Posted at 12:08 PM on April 29, 2009
by Ken Paulman
What you knew yesterday about the swine flu might not be true today. Are you keeping up with the information fast enough? Have you passed on information that's incorrect?
Mexico's death toll appeared to be rapidly accelerating, some reports yesterday had put the total at more than 150. But...
Only 26 cases, including seven deaths, have been definitively confirmed to be swine flu, [Mexico Health Secretary Jose] Cordova said.
The virus is suspected in 159 deaths, and other reports suggest that some of these might be caused by unrelated respiratory ailments.
And then there's the big number, you know, of people who die from the flu every year.
U.S. officials stressed there is no need for panic, noting that flu outbreaks are quite common every year. The CDC estimates about 36,000 people in the U.S. alone died of flu-related causes each year, on average, in the 1990s.
Do the math, that's just shy of 100 a day.
We were also told yesterday to call it "H1N1" and not "swine flu," because "this really isn't swine flu," as Agriculture Secretary (and former Iowa governor) Tom Vilsack said. The name change was ostensibly because the virus had genetic components from humans, birds and swine, and not to assure the weary consumer that pork is safe. But...
The deadly H1N1 influenza virus that's fueling fears of a global pandemic is a hybrid of two common pig flu strains, scientists who have studied the disease told Wired.com Tuesday. Earlier reports called it a combination of pig, human and avian influenza strains.
"This is what we call a reassortment between two currently circulating pig flu viruses," said Andrew Rambaut, a University of Edinburgh viral geneticist. "Why it's emerged in humans is anyone's guess. It hasn't been seen before in pigs as far as I know."
Sorry, pork producers, you're probably just going to have to tough this one out. "Swine flu" is easier to say and understand than "H1N1."
So, to some it all up: Take caution, but don't panic. But you haven't been watching 24-hour news channels, right?
OK, I'll start this off with the disclaimer:..
This is a precision party trick -- rigorous mapping of ridiculous data.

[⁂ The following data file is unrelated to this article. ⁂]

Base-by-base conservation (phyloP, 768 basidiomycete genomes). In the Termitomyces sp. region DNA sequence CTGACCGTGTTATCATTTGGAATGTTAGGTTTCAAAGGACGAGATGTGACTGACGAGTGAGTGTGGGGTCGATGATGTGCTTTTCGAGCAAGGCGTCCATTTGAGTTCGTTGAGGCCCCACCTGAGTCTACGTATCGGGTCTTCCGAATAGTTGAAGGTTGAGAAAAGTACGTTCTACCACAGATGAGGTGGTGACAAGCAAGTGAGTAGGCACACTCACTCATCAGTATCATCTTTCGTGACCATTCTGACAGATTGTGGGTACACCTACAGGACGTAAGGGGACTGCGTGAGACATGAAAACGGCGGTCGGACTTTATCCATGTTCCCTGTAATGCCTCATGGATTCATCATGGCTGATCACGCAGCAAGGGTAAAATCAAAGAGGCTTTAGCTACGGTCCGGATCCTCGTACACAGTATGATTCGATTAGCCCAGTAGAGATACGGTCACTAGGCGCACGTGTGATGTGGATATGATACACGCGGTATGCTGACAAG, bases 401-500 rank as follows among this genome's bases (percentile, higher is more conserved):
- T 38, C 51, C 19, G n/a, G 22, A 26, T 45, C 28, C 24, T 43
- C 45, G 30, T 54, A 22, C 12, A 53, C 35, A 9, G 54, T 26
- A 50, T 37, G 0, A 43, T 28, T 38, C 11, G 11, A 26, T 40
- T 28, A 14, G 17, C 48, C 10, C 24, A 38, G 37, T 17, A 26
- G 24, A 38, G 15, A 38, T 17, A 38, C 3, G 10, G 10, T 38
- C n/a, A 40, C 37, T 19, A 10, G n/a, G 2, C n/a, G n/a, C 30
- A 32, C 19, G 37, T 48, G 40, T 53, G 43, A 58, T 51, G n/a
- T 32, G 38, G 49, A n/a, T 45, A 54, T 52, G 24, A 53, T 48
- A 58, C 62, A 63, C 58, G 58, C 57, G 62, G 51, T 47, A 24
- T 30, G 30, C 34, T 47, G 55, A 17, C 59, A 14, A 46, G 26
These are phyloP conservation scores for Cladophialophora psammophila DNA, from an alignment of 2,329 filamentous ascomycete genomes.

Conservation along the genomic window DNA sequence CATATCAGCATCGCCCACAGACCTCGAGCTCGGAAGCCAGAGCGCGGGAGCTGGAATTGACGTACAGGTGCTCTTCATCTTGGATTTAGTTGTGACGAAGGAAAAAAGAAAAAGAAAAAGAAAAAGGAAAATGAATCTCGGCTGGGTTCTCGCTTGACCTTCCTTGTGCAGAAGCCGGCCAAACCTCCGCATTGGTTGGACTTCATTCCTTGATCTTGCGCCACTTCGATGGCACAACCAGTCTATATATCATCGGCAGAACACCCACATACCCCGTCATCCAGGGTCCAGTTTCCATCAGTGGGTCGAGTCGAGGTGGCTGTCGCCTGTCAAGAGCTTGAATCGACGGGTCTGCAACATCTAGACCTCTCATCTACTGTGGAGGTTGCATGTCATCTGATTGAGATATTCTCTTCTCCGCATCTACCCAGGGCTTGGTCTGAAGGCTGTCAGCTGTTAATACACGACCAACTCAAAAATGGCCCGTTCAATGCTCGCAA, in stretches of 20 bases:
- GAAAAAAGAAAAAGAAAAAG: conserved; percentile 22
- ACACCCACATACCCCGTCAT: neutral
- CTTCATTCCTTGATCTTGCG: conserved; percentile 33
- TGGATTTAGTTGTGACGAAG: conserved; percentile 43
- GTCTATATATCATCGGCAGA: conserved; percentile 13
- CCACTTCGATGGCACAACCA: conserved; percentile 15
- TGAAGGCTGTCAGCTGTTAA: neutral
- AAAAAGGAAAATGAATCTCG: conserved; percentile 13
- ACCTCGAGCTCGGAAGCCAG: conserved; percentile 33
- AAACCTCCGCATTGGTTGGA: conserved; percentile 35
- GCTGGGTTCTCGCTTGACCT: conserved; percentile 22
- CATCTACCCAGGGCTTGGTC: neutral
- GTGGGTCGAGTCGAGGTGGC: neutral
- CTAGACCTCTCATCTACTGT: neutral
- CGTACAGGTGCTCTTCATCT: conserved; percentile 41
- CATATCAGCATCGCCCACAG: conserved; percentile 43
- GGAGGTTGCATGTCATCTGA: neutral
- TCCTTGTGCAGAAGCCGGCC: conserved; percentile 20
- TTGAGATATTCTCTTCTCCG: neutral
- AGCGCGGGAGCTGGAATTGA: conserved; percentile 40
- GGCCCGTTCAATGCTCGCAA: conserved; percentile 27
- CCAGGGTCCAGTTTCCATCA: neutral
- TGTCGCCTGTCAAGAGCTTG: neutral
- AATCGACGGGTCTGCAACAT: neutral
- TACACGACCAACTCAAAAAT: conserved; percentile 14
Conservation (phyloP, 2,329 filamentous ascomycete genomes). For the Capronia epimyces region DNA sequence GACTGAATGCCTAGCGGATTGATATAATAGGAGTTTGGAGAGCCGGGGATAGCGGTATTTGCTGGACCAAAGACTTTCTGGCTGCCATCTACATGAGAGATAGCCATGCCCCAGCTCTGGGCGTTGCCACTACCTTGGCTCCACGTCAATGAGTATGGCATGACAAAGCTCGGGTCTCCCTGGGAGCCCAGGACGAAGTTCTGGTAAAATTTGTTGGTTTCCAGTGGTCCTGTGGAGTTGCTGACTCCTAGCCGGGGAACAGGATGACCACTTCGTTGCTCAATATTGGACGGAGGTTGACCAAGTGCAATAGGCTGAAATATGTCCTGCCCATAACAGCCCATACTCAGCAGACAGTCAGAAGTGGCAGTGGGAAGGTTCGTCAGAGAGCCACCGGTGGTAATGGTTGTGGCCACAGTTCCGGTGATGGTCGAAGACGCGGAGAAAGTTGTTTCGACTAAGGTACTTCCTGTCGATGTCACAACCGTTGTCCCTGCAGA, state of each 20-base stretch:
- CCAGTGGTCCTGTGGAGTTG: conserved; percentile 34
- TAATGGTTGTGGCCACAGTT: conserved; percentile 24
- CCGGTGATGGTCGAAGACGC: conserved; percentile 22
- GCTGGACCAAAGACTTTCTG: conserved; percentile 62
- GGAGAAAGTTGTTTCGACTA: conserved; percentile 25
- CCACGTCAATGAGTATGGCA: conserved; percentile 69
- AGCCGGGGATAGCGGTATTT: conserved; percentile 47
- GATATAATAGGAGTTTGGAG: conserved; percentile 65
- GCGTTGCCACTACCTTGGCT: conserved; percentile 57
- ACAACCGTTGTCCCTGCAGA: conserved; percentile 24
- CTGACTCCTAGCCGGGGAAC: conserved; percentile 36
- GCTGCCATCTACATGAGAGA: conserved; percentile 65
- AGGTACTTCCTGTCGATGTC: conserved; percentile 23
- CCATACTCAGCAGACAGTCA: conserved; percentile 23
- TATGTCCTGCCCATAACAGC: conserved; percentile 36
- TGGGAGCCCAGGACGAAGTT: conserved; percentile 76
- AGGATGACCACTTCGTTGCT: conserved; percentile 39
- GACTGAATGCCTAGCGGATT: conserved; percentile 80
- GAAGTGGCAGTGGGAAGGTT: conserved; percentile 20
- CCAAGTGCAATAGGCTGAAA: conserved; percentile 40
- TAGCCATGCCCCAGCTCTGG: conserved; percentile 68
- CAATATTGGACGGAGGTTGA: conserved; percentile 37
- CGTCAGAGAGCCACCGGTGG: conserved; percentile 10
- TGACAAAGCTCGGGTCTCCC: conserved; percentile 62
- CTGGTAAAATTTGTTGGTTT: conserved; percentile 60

...but it's interesting, nonetheless. A couple of geographers from Kansas State University wrangled up a host of national statistical databases, massaged the numbers and used them to quantify lust, gluttony, greed, sloth, wrath, envy and pride on a county-by-county basis across the U.S.
Sure, the sins tend to be value judgments — i.e., "Greed was calculated by comparing average incomes with the total number of inhabitants living beneath the poverty line" — though it's not meant to be a serious scientific study.
Although I would like to know why the folks in Pine and Kanabec Counties are so envious.(2 Comments)
Adweek says Golden Valley-based General Mills has rounded up an impressive network of more than 900 bloggers — with 4 out of 5 of them being mothers — to, well, blog about the company's products.
The MyBlogSpark network (©2009 General Mills, by the way) says its members will get coupons, product samples and other incentives.
General Mills plans to use the network to promote its wide portfolio of products in the food and beverage, beauty, home, electronics, health and automotive categories.
So, what's the catch?
General Mills can be confident the program will fill blogs with positive reviews. One of the requirements for participation reads: "If you feel you cannot write a positive post regarding the product or service, please contact the MyBlogSpark team before posting any content."
To be fair, the responsible PR folks say that does not constitute a requirement to write good things, just that they notify the company for feedback purposes.
Say what you want about the thin grey line between blogging and journalism, but having to contact the company before writing anything negative constitutes a chilling effect in my book.
Granted, bloggers are free to purchase and review the products on their own dime and General Mills is free to help manage its message as it sees fit, but this is certainly something to ponder as huge corporations work to extend their influence.(3 Comments)